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Quantum Computing Breaks the NISQ Barrier with Zero-Error Experiments

Quantum Computing Breaks the NISQ Barrier with Zero-Error Experiments
Quantum Computing Breaks the NISQ Barrier with Zero-Error Experiments

Advancements in Quantum Computing: Breaking the NISQ Barrier

A significant breakthrough in quantum computing has been announced by Microsoft and Quantinuum. Utilizing Quantinuum's ion-trap hardware and Microsoft's qubit-virtualization system, they successfully conducted over 14,000 experiments with zero errors. This innovative system enables error checking and correction without compromising the logical qubits.

The End of the NISQ Era

The "Noisy Intermediate Scale Quantum (NISQ)" era refers to the limitations of current quantum computers, which experience environmental noise that can lead to decoherence and unreliable results. The new error correction system has pushed quantum computing beyond this barrier.

Combining Physical and Logical Qubits

The team combined 30 physical qubits into four highly reliable logical qubits, which are less susceptible to errors. This technique involves entangling physical qubits to detect and correct errors.

Active Syndrome Extraction

A crucial aspect of this advancement is "active syndrome extraction," the ability to diagnose and correct errors without destroying logical qubits. This marks a significant milestone in quantum error correction, enabling reliable quantum computing.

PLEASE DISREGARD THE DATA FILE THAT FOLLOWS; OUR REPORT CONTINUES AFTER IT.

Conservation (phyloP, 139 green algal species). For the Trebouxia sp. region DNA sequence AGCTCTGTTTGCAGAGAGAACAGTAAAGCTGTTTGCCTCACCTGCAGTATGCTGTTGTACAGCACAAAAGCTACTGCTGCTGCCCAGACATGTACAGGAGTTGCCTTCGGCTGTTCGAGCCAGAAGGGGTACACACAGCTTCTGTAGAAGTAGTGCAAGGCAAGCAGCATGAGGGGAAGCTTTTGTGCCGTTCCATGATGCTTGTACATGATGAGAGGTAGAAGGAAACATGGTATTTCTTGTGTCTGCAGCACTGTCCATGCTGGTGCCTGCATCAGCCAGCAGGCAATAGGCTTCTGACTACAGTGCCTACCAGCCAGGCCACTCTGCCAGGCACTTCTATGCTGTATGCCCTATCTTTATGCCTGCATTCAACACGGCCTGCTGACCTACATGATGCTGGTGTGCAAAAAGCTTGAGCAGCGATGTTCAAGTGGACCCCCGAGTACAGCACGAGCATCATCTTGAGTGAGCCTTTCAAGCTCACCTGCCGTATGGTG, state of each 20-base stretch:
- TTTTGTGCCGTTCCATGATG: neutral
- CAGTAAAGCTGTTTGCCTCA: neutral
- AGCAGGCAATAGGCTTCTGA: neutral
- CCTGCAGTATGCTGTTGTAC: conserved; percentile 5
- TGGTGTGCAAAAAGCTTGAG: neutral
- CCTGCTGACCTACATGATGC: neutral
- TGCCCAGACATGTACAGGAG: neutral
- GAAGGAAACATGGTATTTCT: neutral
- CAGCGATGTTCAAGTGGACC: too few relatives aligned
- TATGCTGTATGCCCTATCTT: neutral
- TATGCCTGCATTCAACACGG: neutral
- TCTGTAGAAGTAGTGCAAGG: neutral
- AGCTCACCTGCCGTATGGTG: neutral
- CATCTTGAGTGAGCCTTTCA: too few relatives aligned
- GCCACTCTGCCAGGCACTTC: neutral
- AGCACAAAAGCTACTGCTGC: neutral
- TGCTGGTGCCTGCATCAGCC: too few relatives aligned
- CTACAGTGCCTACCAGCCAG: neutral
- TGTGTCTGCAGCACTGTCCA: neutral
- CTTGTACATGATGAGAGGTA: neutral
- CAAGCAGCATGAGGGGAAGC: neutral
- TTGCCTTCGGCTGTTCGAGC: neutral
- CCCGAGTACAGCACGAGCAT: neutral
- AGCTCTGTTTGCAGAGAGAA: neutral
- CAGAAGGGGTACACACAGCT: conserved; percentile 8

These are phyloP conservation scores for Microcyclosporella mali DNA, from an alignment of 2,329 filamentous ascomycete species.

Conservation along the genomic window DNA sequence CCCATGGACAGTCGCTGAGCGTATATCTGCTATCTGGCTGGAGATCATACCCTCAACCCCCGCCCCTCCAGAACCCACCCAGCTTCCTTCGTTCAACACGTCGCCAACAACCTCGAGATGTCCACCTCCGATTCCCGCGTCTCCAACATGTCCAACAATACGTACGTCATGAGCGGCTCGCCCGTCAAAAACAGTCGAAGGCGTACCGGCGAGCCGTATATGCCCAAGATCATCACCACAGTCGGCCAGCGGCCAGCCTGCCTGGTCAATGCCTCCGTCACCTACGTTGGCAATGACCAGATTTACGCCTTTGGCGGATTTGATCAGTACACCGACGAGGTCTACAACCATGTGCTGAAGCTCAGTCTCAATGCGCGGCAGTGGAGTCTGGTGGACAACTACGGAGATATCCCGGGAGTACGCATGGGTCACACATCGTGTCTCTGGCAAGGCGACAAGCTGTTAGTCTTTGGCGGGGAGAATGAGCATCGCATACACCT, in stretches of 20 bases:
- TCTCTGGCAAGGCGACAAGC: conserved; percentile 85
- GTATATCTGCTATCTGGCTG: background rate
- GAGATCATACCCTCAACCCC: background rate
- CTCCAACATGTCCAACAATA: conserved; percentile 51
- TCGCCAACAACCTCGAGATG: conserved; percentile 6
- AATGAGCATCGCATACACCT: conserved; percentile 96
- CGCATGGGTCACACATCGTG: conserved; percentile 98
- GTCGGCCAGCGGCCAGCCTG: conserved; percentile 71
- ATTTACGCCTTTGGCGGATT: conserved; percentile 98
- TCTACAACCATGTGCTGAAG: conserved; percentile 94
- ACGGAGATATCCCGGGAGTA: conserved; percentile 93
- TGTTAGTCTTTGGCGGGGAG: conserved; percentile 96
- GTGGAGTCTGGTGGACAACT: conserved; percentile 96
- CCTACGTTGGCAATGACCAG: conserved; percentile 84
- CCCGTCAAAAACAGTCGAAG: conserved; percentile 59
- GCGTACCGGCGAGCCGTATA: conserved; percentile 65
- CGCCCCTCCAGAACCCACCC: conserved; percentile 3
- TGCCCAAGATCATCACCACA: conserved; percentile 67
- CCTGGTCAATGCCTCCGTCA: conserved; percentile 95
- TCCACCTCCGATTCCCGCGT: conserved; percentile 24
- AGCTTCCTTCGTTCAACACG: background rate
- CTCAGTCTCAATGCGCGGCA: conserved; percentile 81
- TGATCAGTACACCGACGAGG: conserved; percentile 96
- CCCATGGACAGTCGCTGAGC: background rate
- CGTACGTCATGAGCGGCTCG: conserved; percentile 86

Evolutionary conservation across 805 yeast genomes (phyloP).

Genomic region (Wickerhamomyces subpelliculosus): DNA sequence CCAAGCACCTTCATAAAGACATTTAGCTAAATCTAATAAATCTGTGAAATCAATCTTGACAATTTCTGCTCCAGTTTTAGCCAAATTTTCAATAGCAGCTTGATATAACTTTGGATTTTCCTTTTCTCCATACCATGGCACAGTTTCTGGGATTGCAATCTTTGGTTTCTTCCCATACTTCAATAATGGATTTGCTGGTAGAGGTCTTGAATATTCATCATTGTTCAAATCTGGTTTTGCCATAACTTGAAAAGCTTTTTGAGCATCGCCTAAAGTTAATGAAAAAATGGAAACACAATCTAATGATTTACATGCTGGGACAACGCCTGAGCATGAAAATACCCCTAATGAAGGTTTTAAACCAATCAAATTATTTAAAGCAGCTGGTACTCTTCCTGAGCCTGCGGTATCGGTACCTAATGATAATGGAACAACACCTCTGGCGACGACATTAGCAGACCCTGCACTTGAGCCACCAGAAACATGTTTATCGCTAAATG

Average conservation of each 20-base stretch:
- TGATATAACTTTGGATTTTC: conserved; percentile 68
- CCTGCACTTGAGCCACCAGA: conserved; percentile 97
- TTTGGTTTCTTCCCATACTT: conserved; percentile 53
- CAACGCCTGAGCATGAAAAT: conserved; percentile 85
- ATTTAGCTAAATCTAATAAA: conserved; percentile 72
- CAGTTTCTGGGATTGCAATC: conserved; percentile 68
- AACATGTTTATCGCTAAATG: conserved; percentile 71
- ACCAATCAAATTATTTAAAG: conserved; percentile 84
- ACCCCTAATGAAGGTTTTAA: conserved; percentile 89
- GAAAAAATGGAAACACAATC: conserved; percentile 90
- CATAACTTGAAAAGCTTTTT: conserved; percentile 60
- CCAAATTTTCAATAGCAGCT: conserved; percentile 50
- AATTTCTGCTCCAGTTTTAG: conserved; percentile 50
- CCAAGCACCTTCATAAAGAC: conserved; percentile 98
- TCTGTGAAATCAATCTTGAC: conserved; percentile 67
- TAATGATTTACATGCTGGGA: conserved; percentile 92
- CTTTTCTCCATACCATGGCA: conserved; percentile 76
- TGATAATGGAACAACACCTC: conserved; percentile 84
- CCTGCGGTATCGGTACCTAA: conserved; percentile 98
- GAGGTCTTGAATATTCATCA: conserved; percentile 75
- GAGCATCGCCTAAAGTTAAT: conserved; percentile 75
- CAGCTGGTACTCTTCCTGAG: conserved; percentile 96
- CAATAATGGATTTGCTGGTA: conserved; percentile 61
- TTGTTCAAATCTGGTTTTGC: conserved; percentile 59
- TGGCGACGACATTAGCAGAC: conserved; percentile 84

Implications for the Industry

If these results are replicated, it could indicate the beginning of a "stable era" in quantum computing, where logical error rates are significantly lower than physical error rates. This could lead to quantum computers with as few as 100 logical qubits being useful for solving practical problems.

Next Steps for Quantum Computing

The research team acknowledges the need for further advancements to fully overcome NISQ limitations, such as improved individual circuit error correction and entanglement generation between multiple logical qubits. However, the results achieved by Microsoft and Quantinuum represent a promising step towards robust and scalable quantum computing systems.

Collaboration and Replication

The quantum community is now tasked with replicating these results and developing similar error correction systems. This collaboration is essential for validating the findings and accelerating the progress of quantum computing.

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